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Abstract Representations and Confirmation

Pincock, Chris (2009) Abstract Representations and Confirmation. In: [2008]: Visiting Fellows, Center for Philosophy of Science. (2008-2009, Pittsburgh).

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    Abstract

    Many philosophers would concede that mathematics contributes to the abstractness of some of our most successful scientific representations. Still, it is hard to know what this abstractness really comes to or how to make a link between abstractness and success. I start by explaining how mathematics can increase the abstractness of our representations by distinguishing two kinds of abstractness. First, there is an abstract representation that eschews causal content. Second, there are families of representations with a common mathematical core that is variously interpreted. The second part of the paper makes a connection between both kinds of abstractness and success by emphasizing confirmation. That is, I will argue that the mathematics contributes to the confirmation of these abstract scientific representations. This can happen in two ways which I label "direct" and "indirect". The contribution is direct when the mathematics facilitates the confirmation of an accurate representation, while the contribution is indirect when it helps the process of disconfirming an inaccurate representation. Establishing this conclusion helps to explain why mathematics is prevalent in some of our successful scientific theories, but I should emphasize that this is just one piece of a fairly daunting puzzle.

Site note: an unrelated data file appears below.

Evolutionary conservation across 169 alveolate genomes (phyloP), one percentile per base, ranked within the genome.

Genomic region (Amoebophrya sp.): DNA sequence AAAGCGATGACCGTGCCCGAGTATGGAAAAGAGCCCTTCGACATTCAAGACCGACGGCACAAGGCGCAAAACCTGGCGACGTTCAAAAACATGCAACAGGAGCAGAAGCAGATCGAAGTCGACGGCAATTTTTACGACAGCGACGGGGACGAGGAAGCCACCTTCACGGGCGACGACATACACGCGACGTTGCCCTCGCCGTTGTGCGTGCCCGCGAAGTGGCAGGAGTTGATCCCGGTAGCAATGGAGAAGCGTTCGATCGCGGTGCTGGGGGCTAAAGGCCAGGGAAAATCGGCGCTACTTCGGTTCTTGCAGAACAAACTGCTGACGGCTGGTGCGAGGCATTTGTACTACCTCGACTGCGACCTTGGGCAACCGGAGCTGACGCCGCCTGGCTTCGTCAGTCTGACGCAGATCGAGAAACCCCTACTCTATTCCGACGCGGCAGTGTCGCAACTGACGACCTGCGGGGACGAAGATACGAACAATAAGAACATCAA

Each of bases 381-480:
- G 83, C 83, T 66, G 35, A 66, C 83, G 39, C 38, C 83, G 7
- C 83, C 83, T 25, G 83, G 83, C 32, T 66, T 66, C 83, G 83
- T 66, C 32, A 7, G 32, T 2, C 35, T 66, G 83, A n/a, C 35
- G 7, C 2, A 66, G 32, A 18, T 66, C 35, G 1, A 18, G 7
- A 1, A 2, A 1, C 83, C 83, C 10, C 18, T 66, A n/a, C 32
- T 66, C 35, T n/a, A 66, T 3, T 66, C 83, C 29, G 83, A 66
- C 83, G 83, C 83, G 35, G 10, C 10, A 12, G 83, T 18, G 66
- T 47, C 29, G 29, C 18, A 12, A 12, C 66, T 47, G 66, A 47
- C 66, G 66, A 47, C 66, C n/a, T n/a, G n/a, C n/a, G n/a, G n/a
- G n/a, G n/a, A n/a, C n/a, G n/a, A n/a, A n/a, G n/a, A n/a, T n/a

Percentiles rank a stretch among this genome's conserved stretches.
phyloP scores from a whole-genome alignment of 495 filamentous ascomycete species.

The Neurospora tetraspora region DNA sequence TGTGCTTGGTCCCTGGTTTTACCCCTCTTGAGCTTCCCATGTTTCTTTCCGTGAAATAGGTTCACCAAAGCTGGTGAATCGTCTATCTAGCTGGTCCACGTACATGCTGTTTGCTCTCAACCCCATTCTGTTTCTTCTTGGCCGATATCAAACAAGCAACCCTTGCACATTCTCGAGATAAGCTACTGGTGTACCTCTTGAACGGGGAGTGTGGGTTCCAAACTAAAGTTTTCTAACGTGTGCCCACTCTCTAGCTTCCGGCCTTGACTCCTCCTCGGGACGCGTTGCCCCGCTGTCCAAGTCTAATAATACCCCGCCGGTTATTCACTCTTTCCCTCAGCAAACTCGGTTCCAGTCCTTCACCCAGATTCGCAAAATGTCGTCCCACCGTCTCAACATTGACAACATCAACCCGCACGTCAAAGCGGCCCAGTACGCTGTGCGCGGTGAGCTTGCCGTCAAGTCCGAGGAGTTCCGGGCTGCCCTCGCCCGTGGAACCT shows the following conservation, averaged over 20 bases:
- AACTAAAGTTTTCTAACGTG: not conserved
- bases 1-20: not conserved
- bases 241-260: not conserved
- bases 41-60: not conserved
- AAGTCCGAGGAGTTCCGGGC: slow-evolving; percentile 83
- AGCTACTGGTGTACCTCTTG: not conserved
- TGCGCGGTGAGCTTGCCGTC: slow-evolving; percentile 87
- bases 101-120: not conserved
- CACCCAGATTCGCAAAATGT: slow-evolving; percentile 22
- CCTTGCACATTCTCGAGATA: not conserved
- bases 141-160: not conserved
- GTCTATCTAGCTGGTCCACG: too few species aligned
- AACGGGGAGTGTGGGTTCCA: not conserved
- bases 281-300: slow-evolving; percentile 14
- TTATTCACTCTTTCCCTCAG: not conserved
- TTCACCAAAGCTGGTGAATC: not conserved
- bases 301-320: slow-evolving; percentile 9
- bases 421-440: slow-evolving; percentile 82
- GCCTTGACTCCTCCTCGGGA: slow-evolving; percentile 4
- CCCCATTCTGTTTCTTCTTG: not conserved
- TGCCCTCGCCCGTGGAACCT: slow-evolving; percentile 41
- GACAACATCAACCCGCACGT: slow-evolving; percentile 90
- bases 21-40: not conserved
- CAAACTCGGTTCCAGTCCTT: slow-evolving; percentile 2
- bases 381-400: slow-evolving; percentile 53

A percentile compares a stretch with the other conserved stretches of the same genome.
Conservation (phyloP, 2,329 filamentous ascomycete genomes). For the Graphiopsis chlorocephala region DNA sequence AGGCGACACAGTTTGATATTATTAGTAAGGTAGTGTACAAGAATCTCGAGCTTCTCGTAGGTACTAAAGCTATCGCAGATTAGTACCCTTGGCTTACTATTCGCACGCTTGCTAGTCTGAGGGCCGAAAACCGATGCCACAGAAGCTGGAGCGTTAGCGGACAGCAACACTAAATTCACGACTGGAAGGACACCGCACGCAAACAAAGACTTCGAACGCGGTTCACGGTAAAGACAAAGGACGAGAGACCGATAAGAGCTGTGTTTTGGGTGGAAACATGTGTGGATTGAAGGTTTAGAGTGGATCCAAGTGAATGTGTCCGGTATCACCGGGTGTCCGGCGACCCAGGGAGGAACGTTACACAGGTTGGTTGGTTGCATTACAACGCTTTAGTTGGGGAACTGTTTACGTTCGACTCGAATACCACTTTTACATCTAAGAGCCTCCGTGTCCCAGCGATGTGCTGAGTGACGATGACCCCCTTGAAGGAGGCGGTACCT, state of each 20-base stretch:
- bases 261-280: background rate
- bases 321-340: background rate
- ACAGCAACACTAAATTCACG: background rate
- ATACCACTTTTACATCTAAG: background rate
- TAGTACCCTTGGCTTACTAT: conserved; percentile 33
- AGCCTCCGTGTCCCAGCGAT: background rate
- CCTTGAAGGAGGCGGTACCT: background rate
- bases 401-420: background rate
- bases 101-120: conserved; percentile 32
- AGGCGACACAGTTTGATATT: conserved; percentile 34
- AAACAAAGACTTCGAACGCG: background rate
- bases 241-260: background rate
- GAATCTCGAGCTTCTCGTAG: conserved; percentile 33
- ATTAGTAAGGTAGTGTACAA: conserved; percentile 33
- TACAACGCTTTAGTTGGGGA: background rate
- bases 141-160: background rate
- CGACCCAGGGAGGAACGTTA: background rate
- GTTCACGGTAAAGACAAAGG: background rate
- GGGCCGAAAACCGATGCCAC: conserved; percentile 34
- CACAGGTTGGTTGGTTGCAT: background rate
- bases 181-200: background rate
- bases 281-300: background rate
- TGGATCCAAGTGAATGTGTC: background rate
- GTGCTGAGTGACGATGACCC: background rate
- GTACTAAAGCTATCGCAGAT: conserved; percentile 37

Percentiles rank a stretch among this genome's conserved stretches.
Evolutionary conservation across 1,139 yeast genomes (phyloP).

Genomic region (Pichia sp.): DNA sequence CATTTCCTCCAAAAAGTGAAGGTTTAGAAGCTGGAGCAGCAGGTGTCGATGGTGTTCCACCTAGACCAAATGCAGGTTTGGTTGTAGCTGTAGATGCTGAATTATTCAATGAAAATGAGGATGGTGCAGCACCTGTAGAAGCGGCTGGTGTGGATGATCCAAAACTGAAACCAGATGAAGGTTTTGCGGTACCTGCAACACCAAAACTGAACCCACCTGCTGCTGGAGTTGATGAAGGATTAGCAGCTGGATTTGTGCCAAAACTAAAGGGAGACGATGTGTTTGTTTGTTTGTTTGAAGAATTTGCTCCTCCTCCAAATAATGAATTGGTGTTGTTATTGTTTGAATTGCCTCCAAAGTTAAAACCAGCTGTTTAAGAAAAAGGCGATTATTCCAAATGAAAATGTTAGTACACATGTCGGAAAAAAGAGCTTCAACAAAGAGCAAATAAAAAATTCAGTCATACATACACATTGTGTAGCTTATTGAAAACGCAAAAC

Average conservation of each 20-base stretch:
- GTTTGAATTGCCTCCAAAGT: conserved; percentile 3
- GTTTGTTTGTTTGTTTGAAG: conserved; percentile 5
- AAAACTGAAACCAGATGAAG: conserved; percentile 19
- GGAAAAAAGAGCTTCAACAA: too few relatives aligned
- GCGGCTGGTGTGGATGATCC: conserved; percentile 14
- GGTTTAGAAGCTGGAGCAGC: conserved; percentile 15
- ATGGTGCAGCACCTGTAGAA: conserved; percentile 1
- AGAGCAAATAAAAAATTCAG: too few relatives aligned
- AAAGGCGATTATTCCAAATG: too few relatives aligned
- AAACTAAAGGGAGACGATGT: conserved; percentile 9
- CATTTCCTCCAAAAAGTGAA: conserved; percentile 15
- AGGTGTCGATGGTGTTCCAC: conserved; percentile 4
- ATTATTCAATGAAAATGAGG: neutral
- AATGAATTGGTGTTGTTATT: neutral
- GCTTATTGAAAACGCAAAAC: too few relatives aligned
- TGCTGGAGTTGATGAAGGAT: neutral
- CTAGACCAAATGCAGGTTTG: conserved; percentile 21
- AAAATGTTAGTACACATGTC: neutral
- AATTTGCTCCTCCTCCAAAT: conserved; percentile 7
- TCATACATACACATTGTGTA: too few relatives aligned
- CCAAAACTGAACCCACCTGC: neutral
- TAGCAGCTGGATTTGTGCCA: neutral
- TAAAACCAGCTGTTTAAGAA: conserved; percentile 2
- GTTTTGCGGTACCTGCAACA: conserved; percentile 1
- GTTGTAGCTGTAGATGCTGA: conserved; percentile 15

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    Item Type: Conference or Workshop Item (UNSPECIFIED)
    Keywords: applications of mathematics; abstraction; confirmation
    Subjects: General Issues > Confirmation/Induction
    General Issues > Models and Idealization
    Specific Sciences > Mathematics
    Conferences and Volumes: [2008]: Visiting Fellows, Center for Philosophy of Science. (2008-2009, Pittsburgh)
    Depositing User: Chris Pincock
    Date Deposited: 22 Apr 2009
    Last Modified: 07 Oct 2010 11:17
    Item ID: 4568
    URI: http://philsci-archive.pitt.edu/id/eprint/4568

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